Keeping the ‘Lights On’ through the night
The Society of St. Vincent de Paul’s Orange County (California) Council has been providing immediate assistance for people just as they are released from jail since 2004 through its “Lights On” program.
The Orange County Central Men’s and Women’s Jail, in Santa Ana, often releases people between 10 p.m. and 3 a.m. Jail officials say they release people as soon as their paperwork is processed. This often takes hours and results in men and women being released in the middle of the night.
People are put out on the street during the night with little more than the clothes on their back, and sometimes not even that. In addition, that street is often dark and empty, save for drug dealers and taxi drivers who often take advantage of the newly released by hiking up their rates to drive them home.
The society’s Orange County Council, in partnership with the Diocese of Orange’s Restorative Justice & Detention Ministry, saw a need to serve these people. The society helps operate a recreational vehicle parked across the street from the jail, so it can be seen by those leaving. The program operates from 10 p.m. to 3 a.m., five nights a week.
“Lights On” refers to the light on the RV as well as Jesus being the light of the world.
At the RV, people just released from jail can find a friendly face and a helping hand. Vincentians and volunteers pack the RV with food and beverages. People who were formerly incarcerated can get a bite to eat while they charge cell phones or use another phone to call for a ride. The RV offers a safe place to wait for a ride home. Clothes and shoes are also supplied for those who need them. Sometimes just listening to a person’s story provides comfort.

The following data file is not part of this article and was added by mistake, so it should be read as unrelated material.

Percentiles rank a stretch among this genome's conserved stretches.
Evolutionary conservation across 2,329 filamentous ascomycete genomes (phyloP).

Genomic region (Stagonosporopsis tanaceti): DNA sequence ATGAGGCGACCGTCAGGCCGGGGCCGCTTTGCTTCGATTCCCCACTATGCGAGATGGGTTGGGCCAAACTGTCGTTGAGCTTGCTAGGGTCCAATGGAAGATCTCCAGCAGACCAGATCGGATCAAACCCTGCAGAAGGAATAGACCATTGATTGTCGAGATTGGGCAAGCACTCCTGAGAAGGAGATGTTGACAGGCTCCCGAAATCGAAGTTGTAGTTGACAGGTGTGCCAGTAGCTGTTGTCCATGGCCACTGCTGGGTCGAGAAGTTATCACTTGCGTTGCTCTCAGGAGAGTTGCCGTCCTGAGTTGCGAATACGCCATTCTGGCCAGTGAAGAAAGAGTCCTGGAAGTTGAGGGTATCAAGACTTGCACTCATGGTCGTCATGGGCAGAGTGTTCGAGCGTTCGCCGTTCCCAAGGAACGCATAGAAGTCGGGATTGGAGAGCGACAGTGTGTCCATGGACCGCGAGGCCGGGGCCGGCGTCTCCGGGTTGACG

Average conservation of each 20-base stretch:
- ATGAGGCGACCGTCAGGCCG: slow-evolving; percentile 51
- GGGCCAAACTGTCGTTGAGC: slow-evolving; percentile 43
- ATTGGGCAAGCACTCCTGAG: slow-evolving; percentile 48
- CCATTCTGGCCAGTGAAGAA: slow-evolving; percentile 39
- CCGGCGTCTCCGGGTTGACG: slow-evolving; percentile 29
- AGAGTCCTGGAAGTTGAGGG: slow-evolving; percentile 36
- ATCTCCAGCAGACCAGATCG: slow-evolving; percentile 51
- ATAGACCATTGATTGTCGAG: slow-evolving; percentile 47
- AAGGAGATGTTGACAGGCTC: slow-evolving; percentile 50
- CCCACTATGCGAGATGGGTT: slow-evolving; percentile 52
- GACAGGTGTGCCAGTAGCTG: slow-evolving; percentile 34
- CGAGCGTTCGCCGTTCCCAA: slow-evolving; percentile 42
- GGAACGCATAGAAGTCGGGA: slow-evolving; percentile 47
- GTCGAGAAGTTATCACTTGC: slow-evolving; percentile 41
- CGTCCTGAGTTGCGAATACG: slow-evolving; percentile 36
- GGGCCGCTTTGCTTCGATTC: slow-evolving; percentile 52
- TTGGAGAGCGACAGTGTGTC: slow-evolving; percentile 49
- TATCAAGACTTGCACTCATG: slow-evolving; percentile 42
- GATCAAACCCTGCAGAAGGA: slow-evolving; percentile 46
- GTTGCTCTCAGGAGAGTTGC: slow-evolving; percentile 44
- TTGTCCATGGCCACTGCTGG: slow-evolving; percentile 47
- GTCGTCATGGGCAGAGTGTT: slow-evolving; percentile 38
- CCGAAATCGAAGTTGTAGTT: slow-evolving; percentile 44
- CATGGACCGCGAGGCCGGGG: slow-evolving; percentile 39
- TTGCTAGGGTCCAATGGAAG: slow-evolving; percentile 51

Tenley, 27, of Anaheim Hills, was released from jail for grand theft auto and identity theft. She appreciated the chance to charge her cell phone and get a cup of coffee in a safe place after being released in the middle of the night.
“I am so thankful ‘Lights On’ is out here. There is always someone out here who is looking for women. There was almost a fight, but because these guys are out here, I had a place to go, where it was safe,” Tenley said.
A hallmark of the Vincentian charism is to treat people in need with dignity and respect.
“We really believe we see the face of Jesus in the people we help. You know that verse from the Bible, ‘Whatever you do to the least of my brethren you do unto me.’ They’re all human beings,” said Brigid Noonan, president of the St. Vincent de Paul Orange County Council. “It is a good thing to do and it is the right thing to do.”
The goal of “Lights On” is to help reduce the rate of recidivism for the newly released and ease the transition back to society. The council has found that people who receive basic services during the first critical hours after release are less likely to return to their old temptations.
The volunteers of the “Lights On” program help nearly 10,000 people a year.
For more information about the “Lights On” program, visit SVDPOC.org/Lights_On_Program or call 714-542-0448.
Editor’s Note: This article was provided to Catholic Digest through a partnership with the National Council of the United States Society of St. Vincent de Paul, Inc. It was written by the organization’s Gary Stevens.